Edwin Olding hacked together a Barbie Power Wheels Ford Mustang chassis with an old go-kart frame and a customized Honda dirt bike engine. This hot pink whip now races at 70 mph. From The Drive:
Olding told The Drive, "I wanted to find the cutest Barbie Power Wheels car online and turn it into a drift kart."
With the miniature Mustang's tiny electric motor and plastic tires, that would not be an easy task. Instead of trying to boost the Power Wheels' weak performance, Olding decided to chop out everything that wasn't the car's outer shell and drop that onto a pre-built go-kart found on Craigslist. That, however, presented its own problems. The kart's frame couldn't fit into the Mustang's 36-inch wheelbase, so it had to be cut down and welded back together.
In another career, I used my set of Rock'em Sock'em Robots to settle meaningless employee disputes. They worked successfully at several startups, until I met some online media sales people. They didn't know to stop when their block was knocked off.
Creative Beats is a single-serving music box designed to show how easy it is to create things when simple, effective tools are available. I reviewed a Novation Launchpad once and could barely figure it out, but I'd gotten something out of this within a couple of minutes:
Pro toy photographer Mitchel Wu creates these stunning scenes using "practical effects," physical effects created without computer-generated imagery.
I create and craft stories through toy photography...capturing the illusion of motion and emotion where none exist. Bridging the gap between toys and the stories in one's head - it's all fun and games...
See more on Wu's Instagram too!
Three hundred and fifty bucks doesn't seem unreasonable for this kids' electric VW T1 Camper Van. The red-and-white two-seater IS an officially licensed product, so it may be of decent quality. Not only does it have working head and tail lights but it also goes forward and in reverse. It can only handle up to 110 lbs., so grownups will just have to get a real one (or get this T1 fridge).
The Hoberman Switch Pitch Throwing Ball is a $12 toy that instantiates a dual polyhedron: every time you throw it, it turns inside-out; there's a wealth of scientific literature that explains how this works, including this open-access paper from the Journal of the International Association for Shell and Spatial Structures. Here's JWZ's summary: "The curved body panels that make it look like a sphere hide an internal structure that is a cube; or really, two tetrahedrons embedded in a cube; and when it its its activation energy, the tetrahedron becomes its dual, swapping faces and vertices." Read the rest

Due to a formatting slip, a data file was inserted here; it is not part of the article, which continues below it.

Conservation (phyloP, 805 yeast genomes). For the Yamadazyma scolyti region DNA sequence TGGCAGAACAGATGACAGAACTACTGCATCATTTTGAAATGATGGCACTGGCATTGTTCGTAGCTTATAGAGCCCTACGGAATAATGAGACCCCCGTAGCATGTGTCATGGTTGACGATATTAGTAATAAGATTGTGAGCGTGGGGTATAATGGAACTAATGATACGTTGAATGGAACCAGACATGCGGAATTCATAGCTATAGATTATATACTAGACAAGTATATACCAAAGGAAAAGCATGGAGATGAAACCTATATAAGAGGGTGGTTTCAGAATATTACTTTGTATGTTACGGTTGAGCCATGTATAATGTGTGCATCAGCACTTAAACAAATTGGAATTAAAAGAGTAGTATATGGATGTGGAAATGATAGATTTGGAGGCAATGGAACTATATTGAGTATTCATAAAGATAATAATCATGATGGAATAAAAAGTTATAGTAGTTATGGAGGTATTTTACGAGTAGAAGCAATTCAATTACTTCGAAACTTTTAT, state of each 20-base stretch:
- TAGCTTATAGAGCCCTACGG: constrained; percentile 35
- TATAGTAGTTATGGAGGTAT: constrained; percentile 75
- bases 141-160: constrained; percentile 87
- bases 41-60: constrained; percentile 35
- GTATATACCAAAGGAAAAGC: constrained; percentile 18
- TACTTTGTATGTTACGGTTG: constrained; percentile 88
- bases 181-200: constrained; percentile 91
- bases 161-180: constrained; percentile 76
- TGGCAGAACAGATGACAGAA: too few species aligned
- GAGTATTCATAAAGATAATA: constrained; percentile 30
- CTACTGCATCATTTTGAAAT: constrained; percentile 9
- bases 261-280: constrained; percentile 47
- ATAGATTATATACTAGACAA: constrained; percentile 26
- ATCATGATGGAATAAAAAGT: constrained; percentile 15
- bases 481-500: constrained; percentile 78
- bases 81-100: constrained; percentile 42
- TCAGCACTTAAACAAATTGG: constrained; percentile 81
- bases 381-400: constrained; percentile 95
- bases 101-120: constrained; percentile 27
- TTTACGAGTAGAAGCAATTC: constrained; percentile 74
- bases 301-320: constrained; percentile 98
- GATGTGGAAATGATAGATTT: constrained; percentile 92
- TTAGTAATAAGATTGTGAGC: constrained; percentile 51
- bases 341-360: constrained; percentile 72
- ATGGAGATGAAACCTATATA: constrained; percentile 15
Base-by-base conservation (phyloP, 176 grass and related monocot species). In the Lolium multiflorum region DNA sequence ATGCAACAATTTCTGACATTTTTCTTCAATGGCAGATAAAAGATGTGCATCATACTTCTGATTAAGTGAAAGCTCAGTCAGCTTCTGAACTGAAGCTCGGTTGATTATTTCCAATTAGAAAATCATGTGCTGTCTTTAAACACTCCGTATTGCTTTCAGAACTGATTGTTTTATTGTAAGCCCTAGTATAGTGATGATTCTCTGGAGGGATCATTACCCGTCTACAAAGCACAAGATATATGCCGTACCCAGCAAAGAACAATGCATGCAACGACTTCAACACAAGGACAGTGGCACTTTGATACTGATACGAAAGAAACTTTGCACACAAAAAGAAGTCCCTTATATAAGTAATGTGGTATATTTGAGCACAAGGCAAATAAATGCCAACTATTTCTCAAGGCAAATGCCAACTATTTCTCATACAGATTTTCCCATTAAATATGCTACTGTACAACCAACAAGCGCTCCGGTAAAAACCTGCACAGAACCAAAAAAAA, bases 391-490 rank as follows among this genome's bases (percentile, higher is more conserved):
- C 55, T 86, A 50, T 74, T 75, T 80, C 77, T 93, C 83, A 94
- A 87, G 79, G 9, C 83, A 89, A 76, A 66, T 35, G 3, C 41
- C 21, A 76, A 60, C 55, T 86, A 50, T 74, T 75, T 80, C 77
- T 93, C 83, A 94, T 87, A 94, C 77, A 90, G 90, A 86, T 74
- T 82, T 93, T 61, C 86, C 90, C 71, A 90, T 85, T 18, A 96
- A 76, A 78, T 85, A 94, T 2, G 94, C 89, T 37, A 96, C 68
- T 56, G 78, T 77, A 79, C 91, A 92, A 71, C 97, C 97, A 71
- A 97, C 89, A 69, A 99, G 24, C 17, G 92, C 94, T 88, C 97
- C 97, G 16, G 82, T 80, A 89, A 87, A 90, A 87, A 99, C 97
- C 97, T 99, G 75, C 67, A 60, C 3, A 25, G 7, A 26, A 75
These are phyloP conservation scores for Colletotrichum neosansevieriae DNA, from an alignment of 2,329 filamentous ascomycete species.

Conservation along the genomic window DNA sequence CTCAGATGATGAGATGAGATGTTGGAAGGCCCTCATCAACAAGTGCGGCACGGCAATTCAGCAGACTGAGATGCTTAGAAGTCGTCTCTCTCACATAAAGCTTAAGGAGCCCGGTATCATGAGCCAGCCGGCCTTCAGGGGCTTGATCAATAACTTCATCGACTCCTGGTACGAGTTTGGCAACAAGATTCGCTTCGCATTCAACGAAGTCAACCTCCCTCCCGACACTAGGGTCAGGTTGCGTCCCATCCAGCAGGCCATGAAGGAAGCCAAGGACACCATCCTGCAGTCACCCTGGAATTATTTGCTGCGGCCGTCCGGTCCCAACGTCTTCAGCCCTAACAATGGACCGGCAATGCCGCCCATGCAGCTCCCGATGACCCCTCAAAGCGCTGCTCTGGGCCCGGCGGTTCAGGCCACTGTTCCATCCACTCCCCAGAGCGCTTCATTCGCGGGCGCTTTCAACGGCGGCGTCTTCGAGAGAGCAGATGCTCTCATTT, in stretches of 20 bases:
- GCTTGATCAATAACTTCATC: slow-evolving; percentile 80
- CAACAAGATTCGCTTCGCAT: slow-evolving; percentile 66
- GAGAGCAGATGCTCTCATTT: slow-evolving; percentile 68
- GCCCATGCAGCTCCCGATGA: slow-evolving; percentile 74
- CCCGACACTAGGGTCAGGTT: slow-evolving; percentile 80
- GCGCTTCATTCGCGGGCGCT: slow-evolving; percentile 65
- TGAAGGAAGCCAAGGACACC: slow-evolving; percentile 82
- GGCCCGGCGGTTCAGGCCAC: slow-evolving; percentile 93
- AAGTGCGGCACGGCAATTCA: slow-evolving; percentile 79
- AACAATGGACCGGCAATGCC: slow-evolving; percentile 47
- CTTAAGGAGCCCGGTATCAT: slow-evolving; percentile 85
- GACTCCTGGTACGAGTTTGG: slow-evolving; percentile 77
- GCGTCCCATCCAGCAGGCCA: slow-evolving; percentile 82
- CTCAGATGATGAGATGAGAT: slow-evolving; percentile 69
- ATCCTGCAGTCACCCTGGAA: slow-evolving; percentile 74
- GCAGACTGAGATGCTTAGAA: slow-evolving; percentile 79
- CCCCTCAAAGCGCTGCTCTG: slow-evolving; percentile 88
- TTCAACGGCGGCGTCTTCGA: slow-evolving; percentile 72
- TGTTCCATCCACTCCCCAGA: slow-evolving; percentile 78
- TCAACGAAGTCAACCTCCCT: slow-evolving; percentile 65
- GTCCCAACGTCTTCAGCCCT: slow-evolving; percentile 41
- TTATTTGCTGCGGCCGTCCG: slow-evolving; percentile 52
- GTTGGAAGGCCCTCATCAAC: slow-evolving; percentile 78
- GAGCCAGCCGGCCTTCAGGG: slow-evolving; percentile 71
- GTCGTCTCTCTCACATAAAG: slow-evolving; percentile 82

Earlier this month, I was lucky enough to get my hands on a Pocket Sprite – a $55 piece of game emulation hardware that fits in the palm of your hand. Measuring just an inch wide and two inches tall, the Pocket Sprite looks like the smallest Game Boy you've ever seen. It plays like it too, with A, B, start and selection buttons and a wee display with dimension sized to make playing games from the 1980s and 1990s in their original format feel "right."
Out of the box, the Pocket Sprite can play homebrew games designed to work with Game Boy, Game Boy Color and Sega console emulators. Before you ask, yes, this also means that any Game Boy or Sega ROMs you happen to find online will work with the hardware.
Before laying hands on it, I was apprehensive about how playable the Pocket Sprite might be. I still carry around a Game Boy Micro console with me, everywhere I go. I find that it's juuuuust small enough to pocket and still large enough that playing Super Mario World for 30 minutes can actually be enjoyable. The Pocket Sprite's way smaller than my GB Micro is. I was surprised by how easy its chunky controls were to use. But I was disappointed by how hard it was to keep track of a game's action on its display. For my eyes, it's just too small. But maybe your experience will be different.
Whether or not the Game Sprite is worth $55 really depends on why you're buying it. Read the rest